Once known as condenser, the capacitor is essentially a passive two terminal electrical component whose purpose it to store energy in an electric field electrostatically. Although records vary but many believe that a German scientist, Ewald Georg von Kleist, created the first capacitor back in 1745. The practical forms of the capacitor vary greatly but the constant part includes two electrical conductors that are separated by a dielectric (insulator). The dielectric is included to increase the charge capacity of capacitor.
How does a capacitor work?
Both batteries and capacitors store charge (energy), however, how they do it is different. Let’s take a look at how a capacitor stores energy. When a potential difference is applied to capacitor the development of electric field across the dielectric occurs which then results in accumulation of positive charge on one plate and negative charge on the other plate. This charge that has been stored will flow out if an alternating voltage is applied to the capacitor. The SI unit for capacitance is farad [F].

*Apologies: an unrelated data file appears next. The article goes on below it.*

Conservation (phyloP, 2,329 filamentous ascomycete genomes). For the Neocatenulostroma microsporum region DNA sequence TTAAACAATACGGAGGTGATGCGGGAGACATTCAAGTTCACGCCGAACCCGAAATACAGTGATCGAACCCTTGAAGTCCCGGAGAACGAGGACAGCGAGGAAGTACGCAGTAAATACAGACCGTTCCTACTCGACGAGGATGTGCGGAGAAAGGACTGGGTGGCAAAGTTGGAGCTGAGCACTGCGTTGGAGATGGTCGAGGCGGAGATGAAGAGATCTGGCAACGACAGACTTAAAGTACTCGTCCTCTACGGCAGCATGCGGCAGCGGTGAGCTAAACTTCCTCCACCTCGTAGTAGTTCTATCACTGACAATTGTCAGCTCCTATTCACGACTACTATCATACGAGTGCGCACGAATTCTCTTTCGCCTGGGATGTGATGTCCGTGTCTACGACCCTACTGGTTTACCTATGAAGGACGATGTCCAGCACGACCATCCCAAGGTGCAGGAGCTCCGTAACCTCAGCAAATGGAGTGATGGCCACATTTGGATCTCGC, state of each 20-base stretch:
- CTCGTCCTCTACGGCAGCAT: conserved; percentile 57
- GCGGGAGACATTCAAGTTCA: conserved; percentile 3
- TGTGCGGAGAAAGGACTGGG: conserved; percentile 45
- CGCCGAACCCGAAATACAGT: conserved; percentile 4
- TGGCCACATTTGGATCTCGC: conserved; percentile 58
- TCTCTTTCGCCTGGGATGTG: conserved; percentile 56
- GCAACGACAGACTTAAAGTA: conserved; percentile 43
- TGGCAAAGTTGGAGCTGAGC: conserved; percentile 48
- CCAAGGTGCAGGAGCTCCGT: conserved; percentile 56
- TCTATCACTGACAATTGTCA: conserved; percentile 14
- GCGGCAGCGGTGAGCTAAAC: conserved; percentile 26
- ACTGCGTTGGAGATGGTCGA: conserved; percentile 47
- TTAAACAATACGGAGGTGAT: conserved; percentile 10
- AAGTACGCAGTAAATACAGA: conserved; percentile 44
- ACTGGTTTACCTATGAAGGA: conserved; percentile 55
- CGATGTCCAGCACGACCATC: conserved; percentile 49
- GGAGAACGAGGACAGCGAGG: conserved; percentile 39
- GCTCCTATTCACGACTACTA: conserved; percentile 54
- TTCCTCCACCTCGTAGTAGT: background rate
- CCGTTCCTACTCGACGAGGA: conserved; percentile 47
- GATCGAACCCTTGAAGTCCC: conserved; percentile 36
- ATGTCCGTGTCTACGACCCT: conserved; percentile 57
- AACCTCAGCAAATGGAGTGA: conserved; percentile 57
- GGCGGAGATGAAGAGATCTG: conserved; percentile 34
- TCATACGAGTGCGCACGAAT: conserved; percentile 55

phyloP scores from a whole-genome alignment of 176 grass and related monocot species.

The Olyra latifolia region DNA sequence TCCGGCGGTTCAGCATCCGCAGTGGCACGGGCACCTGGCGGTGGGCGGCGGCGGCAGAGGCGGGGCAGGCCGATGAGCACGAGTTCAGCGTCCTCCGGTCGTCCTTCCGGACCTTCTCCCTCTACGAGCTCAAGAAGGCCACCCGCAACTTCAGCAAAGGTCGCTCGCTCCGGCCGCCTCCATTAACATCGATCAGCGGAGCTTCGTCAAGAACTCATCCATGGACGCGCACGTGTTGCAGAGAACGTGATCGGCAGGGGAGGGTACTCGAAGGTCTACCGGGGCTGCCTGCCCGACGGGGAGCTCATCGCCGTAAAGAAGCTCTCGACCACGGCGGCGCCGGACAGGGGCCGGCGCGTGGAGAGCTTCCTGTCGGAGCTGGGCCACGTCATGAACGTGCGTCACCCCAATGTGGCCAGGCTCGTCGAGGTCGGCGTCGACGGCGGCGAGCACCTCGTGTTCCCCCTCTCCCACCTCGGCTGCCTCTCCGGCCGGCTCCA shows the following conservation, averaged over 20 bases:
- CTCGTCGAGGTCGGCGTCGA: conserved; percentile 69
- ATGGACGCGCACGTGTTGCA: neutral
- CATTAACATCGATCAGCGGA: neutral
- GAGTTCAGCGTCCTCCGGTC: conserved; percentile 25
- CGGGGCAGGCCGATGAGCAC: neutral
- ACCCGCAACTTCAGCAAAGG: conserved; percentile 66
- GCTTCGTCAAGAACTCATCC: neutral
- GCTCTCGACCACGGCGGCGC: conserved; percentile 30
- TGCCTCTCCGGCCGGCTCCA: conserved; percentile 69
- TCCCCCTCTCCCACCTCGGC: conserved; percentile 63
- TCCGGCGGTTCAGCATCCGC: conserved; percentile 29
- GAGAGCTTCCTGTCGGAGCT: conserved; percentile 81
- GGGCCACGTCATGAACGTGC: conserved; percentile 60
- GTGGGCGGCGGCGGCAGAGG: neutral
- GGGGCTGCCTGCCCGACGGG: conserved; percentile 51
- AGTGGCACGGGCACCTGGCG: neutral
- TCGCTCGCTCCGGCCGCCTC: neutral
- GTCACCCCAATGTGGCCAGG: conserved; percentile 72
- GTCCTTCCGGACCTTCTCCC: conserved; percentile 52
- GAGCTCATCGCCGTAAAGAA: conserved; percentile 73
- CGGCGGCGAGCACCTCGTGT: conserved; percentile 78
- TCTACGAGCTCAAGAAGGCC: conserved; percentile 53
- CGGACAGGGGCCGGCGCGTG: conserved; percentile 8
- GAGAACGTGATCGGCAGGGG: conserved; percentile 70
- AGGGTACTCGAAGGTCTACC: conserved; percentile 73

- Ceramic capacitors
- Film capacitors
- Film power capacitors
- Electrolytic capacitors
- Class X and Class Y capacitors
- Miscellaneous capacitors
- Variable capacitors
Applications of Capacitors
- Power conditioning
- Power factor correction
- Suppression and coupling
- Signal coupling
- High-pass and low-pass filters
- Noise suppression, spikes, and snubbers
- Motor starters
- Signal processing
- Tuned circuits
- Energy storage
- Pulsed power and weapons
- Make use of Brinkley Stick to discharge capacitors.
- If a capacitor is swelling; it is about to fail and you need to change it.
- Make sure you buy the correct rating capacitor as per your need.
- Examine the capacitors when they’re close to completing their life cycle as mentioned on the product packing.